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Glacier melt breaks records around the world

Glacier melt; The world's glaciers melted at breakneck speed last year, a phenomenon that seems impossible to stop, the UN has warned.

By Ground report
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Glacier melt breaks records around the world

The world's glaciers melted at breakneck speed last year, a phenomenon that seems impossible to stop, the UN has warned.

The past eight years have been the hottest ever recorded, while concentrations of greenhouse gases such as carbon dioxide reached new records, the World Meteorological Organization recalled.

“Antarctic sea ice has fallen to its lowest level and the melting of some European glaciers has literally broken records,” the WMO, a specialized agency of the United Nations, warned in its annual climate report.

The sea level also reached maximums, with an average rise of 4.62 millimetres per year between 2013 and 2022, double that between 1993 and 2002.

Droughts, floods and heat waves affect large areas of the world and the costs associated with them are increasing.

Record temperatures were also recorded in the oceans, where around 90% of the heat trapped on Earth by greenhouse gases ends up.

In the 2015 Paris Agreement, countries agreed to limit global warming to well below 2ºC, preferably 1.5ºC, compared to 1850-1900 levels.

According to the WMO report, the global average temperature in 2022 was 1.15ºC above the 1850-1900 average.

In the last eight years, global average temperatures reached records, despite cooling caused by the La Niña weather phenomenon three years in a row.

Greenhouse gas concentrations reached new global highs in 2021 and continued to rise in 2022.

A losing game for the glaciers

The glaciers that the researchers use as a reference lost an average of more than 1.3 meters of thickness between October 2021 and October 2022, a much greater loss than the average of the last ten years.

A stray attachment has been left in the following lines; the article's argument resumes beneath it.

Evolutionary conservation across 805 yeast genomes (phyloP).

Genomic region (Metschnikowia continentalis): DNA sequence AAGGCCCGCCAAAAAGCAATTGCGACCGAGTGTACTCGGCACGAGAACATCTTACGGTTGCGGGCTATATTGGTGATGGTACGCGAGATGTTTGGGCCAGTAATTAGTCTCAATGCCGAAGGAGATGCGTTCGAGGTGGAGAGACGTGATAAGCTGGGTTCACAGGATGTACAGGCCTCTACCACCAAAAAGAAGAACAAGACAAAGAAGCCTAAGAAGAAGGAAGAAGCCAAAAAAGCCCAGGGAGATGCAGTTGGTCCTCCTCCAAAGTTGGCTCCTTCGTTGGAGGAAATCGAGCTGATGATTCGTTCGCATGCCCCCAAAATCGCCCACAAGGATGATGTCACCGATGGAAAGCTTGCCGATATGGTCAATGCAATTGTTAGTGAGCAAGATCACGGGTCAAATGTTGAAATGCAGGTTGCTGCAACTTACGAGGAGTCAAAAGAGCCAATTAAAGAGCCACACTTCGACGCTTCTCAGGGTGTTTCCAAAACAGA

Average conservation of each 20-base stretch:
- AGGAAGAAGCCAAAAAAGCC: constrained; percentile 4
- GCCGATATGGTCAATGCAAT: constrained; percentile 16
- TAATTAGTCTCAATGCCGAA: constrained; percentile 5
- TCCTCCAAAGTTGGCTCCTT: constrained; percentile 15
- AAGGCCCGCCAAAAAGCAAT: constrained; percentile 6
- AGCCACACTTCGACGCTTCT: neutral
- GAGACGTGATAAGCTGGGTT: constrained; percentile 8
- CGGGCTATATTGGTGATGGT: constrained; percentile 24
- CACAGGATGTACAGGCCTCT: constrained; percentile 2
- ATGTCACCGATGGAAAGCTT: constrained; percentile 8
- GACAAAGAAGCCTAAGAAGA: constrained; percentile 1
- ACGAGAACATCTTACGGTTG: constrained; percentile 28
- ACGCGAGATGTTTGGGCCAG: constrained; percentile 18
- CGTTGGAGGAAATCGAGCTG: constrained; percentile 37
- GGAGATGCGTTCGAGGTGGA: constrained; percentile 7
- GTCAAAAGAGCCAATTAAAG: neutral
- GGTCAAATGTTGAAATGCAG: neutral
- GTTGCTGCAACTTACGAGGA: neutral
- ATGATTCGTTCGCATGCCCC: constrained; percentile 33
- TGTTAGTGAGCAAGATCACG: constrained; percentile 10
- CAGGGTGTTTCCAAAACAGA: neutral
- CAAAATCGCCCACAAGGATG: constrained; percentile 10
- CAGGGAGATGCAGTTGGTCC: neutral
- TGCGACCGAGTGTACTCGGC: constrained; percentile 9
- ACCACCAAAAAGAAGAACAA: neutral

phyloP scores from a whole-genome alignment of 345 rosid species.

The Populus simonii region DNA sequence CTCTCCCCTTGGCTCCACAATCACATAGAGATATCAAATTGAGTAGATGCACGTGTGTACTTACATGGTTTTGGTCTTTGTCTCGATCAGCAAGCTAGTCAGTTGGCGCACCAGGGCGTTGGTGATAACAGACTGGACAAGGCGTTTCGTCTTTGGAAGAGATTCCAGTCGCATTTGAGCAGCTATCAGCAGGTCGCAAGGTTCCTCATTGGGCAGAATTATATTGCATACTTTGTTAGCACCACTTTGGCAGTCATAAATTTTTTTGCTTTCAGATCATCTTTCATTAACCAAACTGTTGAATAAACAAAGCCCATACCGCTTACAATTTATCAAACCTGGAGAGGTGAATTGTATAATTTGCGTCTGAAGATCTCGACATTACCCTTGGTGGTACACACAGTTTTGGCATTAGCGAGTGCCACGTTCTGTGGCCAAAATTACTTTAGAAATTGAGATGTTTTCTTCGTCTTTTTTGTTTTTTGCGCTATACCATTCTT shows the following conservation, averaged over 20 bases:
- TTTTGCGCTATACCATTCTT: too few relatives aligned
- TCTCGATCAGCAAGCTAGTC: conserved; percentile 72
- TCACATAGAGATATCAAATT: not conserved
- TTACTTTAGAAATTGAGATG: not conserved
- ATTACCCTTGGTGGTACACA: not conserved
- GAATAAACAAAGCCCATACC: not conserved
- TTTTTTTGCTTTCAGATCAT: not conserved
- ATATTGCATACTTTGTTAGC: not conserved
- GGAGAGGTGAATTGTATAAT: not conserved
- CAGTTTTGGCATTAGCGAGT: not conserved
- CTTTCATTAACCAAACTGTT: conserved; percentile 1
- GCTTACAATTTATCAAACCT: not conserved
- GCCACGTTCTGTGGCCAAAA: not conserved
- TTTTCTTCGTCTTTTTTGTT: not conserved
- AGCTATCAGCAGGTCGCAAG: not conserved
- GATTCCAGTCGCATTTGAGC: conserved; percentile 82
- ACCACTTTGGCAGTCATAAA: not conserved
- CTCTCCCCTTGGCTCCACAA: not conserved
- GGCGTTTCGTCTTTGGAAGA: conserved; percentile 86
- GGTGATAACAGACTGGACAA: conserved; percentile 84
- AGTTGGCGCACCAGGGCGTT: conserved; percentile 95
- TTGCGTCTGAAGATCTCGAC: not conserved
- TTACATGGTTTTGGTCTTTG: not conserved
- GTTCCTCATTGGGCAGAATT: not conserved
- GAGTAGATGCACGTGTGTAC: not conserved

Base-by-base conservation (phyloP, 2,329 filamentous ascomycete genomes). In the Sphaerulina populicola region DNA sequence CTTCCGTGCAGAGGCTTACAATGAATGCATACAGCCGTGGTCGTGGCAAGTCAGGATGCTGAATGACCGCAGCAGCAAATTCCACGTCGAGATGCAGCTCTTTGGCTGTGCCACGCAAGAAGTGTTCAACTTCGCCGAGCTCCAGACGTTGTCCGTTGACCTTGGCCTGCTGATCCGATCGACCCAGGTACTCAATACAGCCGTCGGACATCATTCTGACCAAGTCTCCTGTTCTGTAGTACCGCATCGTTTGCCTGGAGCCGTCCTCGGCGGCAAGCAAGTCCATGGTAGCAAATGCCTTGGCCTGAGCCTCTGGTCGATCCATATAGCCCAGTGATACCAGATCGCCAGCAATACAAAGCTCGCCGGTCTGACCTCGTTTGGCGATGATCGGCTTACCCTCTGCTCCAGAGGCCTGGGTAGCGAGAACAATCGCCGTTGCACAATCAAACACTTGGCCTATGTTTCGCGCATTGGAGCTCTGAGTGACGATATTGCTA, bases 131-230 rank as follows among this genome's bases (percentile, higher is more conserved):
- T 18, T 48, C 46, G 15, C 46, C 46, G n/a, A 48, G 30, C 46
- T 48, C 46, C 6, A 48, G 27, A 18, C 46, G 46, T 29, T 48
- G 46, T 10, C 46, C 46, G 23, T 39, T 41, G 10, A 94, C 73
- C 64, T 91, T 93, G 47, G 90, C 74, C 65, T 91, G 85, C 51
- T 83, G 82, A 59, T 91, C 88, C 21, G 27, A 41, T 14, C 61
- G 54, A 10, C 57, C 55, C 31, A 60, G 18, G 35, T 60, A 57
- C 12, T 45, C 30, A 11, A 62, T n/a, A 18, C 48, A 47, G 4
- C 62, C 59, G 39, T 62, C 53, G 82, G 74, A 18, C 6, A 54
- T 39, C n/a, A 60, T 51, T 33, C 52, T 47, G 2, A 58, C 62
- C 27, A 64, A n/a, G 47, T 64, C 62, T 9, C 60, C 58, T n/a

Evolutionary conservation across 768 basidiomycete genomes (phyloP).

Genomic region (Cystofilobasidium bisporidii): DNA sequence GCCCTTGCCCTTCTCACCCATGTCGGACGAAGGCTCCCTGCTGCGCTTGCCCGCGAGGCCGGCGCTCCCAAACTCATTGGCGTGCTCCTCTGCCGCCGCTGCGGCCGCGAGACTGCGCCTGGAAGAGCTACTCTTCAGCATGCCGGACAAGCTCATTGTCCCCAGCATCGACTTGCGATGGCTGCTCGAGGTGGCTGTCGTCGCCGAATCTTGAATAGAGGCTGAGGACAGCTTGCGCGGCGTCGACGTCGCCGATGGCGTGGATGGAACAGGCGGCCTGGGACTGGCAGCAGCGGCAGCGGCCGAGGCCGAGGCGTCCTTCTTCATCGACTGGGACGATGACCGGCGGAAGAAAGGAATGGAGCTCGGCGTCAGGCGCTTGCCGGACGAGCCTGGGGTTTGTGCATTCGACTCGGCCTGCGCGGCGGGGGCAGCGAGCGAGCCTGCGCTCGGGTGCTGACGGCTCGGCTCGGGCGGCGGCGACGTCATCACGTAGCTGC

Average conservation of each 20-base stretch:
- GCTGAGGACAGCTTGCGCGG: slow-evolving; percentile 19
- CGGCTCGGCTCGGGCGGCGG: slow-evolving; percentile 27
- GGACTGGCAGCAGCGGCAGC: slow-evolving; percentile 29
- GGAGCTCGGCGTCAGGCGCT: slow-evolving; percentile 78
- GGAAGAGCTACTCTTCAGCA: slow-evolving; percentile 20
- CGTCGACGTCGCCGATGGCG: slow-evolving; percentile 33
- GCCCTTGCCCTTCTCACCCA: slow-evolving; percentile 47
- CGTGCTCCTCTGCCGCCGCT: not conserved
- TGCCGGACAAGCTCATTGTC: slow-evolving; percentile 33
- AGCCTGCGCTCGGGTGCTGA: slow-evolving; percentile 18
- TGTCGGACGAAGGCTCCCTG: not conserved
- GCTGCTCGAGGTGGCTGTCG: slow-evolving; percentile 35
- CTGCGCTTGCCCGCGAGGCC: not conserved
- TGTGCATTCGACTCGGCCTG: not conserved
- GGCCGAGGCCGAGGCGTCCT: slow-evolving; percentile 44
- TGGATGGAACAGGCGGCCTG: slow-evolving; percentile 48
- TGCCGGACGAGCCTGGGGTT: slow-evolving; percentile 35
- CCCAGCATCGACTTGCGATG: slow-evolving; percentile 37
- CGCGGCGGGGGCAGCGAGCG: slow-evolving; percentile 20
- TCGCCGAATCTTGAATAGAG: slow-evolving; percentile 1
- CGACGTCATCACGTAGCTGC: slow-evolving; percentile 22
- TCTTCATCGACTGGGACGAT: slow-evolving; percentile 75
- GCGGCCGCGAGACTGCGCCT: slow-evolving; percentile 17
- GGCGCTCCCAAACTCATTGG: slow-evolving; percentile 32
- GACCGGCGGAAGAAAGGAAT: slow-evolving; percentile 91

Since 1970 the glaciers have lost about 30 meters of thickness.

In Europe, the Alps broke records for glacier melt, due to a combination of low winter snow, a Saharan dust intrusion in March 2022, and heat waves between May and early September.

Petteri Taalas, Secretary General of the WMO, stated that for glaciers the game is already lost. "The concentration of C02 is already very high and sea level rise is likely to continue for thousands of years ," he explained.

On the other hand, in the Swiss Alps, last summer 6.2% of the glacier mass was lost, the highest amount since there are records.

According to Taalas, this situation is serious and he explained that the disappearance of the glaciers would limit the supply of fresh water for humans and agriculture and would also harm transport links, if the rivers become less navigable.

“This is going to pose a huge risk for the future, as you can't stop the melting unless we create a way to remove CO2 from the atmosphere,” Taalas said.

Glimmers of hope

"This negative trend could continue until the 2060s, regardless of our success in mitigating climate change," the WMO Secretary-General added at a press conference.

Despite the bad news, Taalas also stated that there is cause for optimism.

Precisely, the means to fight climate change are becoming more affordable, since green energy is cheaper than fossil fuels and the world is developing better mitigation methods.

The planet is no longer heading towards a warming of between 3 and 5ºC, as predicted in 2014, but towards a warming of between 2.5 and 3ºC, he said.

"In the best of cases, we could still reach a warming of 1.5ºC, which would be the best for the well-being of humanity, the biosphere and the world economy," said the WMO Secretary General.

Taalas noted that 32 countries have reduced their emissions and their economies continue to grow. “There is no longer an automatic link between economic growth and increased emissions,” he explained.

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